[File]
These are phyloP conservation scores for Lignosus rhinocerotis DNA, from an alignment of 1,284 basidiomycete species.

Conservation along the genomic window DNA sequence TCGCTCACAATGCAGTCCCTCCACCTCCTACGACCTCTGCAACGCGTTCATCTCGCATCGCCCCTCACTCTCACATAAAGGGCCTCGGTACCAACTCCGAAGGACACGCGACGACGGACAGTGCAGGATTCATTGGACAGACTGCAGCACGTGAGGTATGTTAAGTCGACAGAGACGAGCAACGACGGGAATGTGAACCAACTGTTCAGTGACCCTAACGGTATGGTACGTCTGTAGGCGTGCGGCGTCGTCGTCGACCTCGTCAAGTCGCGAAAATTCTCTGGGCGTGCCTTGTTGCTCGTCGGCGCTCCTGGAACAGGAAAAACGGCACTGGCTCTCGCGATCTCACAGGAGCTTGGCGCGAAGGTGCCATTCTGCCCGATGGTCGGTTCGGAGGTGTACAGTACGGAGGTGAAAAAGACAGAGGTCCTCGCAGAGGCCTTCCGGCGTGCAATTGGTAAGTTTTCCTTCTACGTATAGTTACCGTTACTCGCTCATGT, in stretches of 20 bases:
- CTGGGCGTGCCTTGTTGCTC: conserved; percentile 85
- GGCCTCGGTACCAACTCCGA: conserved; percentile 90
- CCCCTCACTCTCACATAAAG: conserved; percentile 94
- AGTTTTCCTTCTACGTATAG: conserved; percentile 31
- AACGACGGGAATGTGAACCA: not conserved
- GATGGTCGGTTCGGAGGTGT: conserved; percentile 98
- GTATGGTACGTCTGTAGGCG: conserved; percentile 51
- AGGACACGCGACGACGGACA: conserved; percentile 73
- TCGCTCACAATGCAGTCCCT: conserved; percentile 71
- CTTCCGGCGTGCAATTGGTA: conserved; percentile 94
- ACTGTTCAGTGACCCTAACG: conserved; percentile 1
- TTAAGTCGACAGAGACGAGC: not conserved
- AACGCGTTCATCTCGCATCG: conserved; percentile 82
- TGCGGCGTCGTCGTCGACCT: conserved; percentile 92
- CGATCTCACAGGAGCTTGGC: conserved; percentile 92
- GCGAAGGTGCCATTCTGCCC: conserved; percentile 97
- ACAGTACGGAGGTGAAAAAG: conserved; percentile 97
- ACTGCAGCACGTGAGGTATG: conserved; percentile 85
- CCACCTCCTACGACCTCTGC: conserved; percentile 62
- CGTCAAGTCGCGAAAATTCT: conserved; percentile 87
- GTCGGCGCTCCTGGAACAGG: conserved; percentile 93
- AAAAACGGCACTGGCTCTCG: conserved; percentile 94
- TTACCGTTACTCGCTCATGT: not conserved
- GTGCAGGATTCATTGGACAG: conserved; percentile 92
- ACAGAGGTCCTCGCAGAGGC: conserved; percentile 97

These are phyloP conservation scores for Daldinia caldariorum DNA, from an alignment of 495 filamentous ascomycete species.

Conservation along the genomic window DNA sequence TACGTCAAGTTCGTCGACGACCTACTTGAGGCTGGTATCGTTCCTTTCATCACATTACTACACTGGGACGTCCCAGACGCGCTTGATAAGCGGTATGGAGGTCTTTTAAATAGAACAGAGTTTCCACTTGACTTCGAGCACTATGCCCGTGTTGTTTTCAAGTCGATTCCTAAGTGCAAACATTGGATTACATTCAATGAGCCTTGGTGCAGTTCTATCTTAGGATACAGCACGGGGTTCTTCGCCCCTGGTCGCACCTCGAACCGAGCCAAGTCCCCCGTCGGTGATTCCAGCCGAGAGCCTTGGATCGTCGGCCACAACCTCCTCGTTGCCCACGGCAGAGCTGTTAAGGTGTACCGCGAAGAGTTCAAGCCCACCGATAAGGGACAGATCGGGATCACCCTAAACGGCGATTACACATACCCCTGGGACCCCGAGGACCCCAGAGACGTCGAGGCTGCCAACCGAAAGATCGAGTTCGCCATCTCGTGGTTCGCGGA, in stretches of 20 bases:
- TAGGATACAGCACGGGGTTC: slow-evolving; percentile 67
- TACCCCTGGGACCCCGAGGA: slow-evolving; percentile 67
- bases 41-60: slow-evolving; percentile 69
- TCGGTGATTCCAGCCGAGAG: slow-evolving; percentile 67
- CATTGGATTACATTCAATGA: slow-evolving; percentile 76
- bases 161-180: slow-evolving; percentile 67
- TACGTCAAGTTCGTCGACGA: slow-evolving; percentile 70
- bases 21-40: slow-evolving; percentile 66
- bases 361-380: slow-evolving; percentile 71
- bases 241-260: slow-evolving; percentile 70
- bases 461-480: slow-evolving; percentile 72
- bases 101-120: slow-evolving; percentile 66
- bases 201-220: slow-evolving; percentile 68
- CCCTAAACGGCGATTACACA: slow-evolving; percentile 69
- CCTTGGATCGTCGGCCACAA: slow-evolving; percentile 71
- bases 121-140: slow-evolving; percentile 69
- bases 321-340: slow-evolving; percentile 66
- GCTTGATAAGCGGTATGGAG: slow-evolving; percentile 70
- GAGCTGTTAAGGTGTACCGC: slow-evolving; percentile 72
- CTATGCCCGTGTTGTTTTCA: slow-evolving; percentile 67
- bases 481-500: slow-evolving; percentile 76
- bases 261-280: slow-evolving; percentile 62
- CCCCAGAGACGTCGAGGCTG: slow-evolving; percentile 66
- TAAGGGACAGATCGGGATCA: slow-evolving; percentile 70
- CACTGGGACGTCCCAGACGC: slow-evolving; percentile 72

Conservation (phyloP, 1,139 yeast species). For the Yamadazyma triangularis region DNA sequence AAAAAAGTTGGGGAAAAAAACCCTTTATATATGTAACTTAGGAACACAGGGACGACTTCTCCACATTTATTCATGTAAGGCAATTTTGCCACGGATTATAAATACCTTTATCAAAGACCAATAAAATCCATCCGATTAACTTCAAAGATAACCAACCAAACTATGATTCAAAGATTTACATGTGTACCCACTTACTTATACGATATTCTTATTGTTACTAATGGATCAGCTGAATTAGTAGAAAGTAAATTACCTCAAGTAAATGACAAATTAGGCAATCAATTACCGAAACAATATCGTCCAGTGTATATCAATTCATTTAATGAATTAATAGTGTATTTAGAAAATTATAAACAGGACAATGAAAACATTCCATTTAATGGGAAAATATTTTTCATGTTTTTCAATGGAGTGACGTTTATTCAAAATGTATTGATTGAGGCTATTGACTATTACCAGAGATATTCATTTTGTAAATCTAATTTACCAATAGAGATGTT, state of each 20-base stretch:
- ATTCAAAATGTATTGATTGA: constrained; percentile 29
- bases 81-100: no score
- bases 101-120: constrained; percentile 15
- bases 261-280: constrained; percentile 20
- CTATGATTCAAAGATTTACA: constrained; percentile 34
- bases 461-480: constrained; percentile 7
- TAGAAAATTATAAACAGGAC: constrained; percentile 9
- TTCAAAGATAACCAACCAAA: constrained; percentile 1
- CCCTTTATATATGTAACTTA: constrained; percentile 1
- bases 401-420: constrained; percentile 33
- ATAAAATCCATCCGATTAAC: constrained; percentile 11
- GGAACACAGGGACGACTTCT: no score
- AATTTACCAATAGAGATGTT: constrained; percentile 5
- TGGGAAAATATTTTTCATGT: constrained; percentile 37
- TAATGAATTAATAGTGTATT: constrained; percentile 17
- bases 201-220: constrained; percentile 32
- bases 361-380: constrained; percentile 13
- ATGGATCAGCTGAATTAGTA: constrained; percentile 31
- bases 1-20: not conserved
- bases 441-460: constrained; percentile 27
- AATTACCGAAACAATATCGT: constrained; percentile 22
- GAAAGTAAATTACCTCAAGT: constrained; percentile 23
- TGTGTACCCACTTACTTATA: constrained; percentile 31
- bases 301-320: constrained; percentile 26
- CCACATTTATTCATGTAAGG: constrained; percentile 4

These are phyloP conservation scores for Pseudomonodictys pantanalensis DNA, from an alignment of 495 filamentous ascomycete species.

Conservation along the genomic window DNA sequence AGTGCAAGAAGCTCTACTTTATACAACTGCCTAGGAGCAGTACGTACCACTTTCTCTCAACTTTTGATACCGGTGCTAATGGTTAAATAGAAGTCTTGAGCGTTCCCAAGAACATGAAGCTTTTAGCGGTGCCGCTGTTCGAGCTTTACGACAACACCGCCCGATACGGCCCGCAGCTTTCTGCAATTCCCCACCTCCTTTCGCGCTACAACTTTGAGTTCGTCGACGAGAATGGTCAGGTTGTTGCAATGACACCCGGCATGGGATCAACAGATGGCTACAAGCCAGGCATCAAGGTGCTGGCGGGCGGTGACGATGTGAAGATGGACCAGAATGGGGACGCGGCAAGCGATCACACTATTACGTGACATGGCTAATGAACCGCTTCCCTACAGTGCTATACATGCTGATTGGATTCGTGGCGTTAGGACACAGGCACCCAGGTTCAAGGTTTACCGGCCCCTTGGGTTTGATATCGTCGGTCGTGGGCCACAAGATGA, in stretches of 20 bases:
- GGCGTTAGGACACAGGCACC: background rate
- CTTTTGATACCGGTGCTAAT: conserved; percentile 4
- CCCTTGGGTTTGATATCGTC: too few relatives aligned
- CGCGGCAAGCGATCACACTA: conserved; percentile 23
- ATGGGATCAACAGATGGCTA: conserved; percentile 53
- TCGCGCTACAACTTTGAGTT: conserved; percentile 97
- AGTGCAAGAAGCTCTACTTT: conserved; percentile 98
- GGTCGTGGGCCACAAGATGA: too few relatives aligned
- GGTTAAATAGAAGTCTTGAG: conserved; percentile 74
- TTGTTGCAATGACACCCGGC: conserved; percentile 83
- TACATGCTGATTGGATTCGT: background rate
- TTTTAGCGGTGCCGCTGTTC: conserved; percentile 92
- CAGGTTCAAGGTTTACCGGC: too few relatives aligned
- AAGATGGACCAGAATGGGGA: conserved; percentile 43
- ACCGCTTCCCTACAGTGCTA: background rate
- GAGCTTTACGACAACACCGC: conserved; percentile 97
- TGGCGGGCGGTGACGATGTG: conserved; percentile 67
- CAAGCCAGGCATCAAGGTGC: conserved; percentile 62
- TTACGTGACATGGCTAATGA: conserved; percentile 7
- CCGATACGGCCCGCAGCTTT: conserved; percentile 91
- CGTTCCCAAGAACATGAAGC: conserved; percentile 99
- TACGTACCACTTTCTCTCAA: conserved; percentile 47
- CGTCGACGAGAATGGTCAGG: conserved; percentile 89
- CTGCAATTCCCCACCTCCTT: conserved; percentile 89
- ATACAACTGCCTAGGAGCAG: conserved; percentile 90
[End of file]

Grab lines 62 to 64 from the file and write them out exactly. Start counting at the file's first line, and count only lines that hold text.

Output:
- TAGAAAATTATAAACAGGAC: constrained; percentile 9
- TTCAAAGATAACCAACCAAA: constrained; percentile 1
- CCCTTTATATATGTAACTTA: constrained; percentile 1